The a level with the means of

The fast increase in population absorbs all economic gains, unless controlled by what he termed ‘preventive’ and ‘positive’ checks. The population doubles after every twenty-five years, and in two centuries the population would be to the means of subsistence as 256 to 9, in the three centuries as 4,096 to 13 and in two thousand years the difference would be almost incalculable.

Malthus principle states that: 1. Population is necessarily limited by the means of subsistence. 2. Population invariably increases where the means of subsistence increased, unless prevented by some very powerful and obvious checks. 3. These checks, and the checks which repress the superior power of population and keep its effects on a level with the means of subsis­tence, are all resolvable into moral restraint, vice and misery. Malthus believed that two of the characteristics essential to the suste­nance of life were: (i) the need for food, and (ii) the passion between the sexes. It was the second which led people to marry at a relatively early age and would result in such a large number of births that the population would double itself in 25 years if unchecked by misery and vice.

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The widening gap between population and subsistence will increase a man’s tendency to press upon the means of subsistence. With the result, the society gets divided into two sets of people the rich (haves) and the poor (have not’s) giving rise to capitalistic set-up. The rich who are the owners of the means of production earn profit and accumulate capital. With the increased capital, they enhance their consumption but do not increase their population for fear of decline in their standard of living. Malthus defends the capitalistic set-up of society on the ground that if the capital was to be distributed among poor, it will not be available for investment on the mode of production. Thus, the rich will continue to grow richer and the poor constituting the labour class poorer.

In his opinion, the increasing gap between the population and resources shall ultimately lead to the point where misery and poverty shall become inevi­table. According to Malthus, postponement of marriage was and would continue to be the chief preventive. He did believe that the preventive checks, such as delayed marriage, moral restraint, etc.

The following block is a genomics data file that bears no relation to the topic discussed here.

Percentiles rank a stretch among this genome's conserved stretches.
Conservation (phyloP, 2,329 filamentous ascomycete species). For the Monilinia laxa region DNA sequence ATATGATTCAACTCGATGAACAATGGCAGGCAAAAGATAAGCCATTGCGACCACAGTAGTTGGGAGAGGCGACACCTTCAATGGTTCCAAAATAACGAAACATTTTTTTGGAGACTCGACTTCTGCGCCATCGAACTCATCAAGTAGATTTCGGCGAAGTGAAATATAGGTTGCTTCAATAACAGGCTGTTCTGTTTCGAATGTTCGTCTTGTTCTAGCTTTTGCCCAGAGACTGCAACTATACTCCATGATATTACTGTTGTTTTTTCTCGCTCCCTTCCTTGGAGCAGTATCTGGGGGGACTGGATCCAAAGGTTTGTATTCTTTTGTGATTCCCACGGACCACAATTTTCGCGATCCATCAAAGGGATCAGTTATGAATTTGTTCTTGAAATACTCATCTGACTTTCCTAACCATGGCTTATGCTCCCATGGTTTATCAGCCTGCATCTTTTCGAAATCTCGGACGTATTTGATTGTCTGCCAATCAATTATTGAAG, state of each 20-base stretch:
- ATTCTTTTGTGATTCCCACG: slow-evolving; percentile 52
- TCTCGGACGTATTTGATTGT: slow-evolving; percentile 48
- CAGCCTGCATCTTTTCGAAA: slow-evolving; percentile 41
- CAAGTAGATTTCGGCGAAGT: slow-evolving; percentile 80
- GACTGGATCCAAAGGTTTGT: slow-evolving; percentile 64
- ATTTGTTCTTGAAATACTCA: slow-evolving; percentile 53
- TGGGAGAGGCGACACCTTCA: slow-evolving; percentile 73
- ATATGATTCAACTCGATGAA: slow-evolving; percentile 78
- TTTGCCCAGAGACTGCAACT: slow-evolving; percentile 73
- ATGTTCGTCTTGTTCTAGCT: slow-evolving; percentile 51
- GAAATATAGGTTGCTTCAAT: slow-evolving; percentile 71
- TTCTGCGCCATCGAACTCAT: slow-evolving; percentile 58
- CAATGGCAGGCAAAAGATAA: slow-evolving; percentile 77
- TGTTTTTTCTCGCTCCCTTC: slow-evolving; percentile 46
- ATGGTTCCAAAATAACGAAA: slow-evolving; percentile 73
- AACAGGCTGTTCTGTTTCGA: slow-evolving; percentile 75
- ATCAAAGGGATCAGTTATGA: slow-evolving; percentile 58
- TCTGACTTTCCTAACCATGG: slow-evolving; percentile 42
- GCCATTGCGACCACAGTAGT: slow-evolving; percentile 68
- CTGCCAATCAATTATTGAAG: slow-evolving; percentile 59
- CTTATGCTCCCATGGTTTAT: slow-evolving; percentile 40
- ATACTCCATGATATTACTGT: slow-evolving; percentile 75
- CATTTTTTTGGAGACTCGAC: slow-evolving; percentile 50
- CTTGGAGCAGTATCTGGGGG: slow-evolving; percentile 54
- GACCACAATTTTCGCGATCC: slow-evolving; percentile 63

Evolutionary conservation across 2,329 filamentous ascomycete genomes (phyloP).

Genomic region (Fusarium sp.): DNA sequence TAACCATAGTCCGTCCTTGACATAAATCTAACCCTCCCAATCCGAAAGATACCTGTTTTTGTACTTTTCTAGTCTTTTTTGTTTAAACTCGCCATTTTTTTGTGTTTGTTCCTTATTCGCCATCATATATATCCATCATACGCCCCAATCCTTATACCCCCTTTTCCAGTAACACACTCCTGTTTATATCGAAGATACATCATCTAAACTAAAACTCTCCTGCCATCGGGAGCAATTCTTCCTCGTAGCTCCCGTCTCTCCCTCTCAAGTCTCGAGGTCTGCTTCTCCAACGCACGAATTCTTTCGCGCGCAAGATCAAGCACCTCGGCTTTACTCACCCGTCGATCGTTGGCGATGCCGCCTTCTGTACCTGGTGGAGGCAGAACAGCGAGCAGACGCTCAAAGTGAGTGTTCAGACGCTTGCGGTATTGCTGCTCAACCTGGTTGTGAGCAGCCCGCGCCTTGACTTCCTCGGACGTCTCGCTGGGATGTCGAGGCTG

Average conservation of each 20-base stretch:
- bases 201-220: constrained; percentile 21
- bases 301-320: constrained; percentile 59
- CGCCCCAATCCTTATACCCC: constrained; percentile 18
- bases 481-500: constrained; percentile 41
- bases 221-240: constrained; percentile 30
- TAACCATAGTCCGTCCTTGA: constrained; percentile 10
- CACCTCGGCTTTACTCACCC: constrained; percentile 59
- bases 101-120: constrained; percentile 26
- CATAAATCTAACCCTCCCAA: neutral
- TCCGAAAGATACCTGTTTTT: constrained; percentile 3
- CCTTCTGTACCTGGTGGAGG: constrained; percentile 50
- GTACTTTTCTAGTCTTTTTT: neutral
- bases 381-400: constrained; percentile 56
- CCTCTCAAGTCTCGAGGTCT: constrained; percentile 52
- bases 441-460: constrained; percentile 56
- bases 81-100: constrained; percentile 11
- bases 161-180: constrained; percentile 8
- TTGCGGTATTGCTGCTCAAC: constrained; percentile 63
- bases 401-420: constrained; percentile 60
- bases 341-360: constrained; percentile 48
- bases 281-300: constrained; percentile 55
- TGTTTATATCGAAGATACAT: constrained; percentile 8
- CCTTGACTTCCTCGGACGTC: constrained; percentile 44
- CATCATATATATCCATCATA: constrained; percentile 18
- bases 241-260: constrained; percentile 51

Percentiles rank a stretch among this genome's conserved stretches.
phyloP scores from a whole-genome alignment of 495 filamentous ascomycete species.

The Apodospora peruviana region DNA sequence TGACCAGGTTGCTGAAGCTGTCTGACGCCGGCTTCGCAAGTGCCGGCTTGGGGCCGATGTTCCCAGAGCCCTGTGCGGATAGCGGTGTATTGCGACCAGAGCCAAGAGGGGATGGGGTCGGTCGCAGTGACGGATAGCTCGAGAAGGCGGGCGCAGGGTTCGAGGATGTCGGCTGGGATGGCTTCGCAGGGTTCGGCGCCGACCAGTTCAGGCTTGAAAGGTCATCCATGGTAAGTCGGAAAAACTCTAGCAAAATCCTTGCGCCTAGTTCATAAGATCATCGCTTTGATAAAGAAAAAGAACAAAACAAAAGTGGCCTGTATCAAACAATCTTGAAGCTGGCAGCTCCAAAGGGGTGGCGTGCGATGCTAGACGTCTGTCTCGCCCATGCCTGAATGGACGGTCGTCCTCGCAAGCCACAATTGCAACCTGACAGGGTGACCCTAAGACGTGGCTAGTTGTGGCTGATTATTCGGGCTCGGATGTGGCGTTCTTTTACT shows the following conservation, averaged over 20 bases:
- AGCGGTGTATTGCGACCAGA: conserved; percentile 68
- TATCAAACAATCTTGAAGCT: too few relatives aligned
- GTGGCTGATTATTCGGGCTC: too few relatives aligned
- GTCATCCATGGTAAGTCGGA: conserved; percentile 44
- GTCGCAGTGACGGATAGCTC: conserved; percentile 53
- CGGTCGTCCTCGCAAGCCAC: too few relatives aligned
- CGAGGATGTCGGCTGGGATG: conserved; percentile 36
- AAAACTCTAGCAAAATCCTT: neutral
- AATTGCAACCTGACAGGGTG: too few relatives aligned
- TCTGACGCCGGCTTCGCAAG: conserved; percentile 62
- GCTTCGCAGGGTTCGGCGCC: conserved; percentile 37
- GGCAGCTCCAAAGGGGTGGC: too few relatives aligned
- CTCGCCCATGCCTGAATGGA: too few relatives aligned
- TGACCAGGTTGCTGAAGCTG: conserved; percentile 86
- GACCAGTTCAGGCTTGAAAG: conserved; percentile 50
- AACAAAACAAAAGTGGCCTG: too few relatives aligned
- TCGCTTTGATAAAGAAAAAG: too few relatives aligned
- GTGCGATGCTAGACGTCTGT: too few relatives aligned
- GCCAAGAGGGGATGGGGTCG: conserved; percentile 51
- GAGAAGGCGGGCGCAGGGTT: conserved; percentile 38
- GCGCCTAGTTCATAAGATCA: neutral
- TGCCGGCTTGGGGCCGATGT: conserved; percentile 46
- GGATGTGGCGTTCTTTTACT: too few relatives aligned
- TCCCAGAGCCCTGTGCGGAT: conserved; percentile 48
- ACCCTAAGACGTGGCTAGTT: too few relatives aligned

, would so reduce man’s rate of production that the positive checks would not operate continuously. He believed that change in society and social institutions would mitigate the positive checks for a short while, until man’s number would again grow more under his new institutions, and that man would then suffer from such positive checks like vicious customs about women, pestilence, war, hunger, disease, etc. The ‘positive’ and ‘preventive’ checks which occur in human popula­tions to prevent excessive growth relate to practices affecting mortality and fertility respectively.

So, while Malthus’ ‘positive’ checks included wars, disease, poverty, and especially lack of food, his ‘preventive’ checks included principally ‘moral restraint’, or the postponement of marriage, and ‘vice’ in which he included adultery, birth control and abortion. Malthus saw the tension between population and resources as a major cause of the misery of much of the humanity. He was not, however, in favour of contraceptive methods, since their use did not generate the same drive to work hard as would a postponement of marriage. He stressed the negative correlation between one’s social rank or position in life and number of children and, in order to induce in the lower classes the self-control and social responsibility which he saw in the middle classes, Malthus asserted that the poor should be better paid and educated. The Malthusian theory has been criticized on several counts. His thesis that population was growing quickly and that man was a biological as well as social being, depending on sexual drive and food yet, he confused moralist and scientific approaches. Marx was one of the most powerful critics of Malthus asserting that poverty is the result of unjust social institution of capitalism rather than population growth.

No country of Europe or North America except possibly Ireland conformed to the Malthusian prediction.


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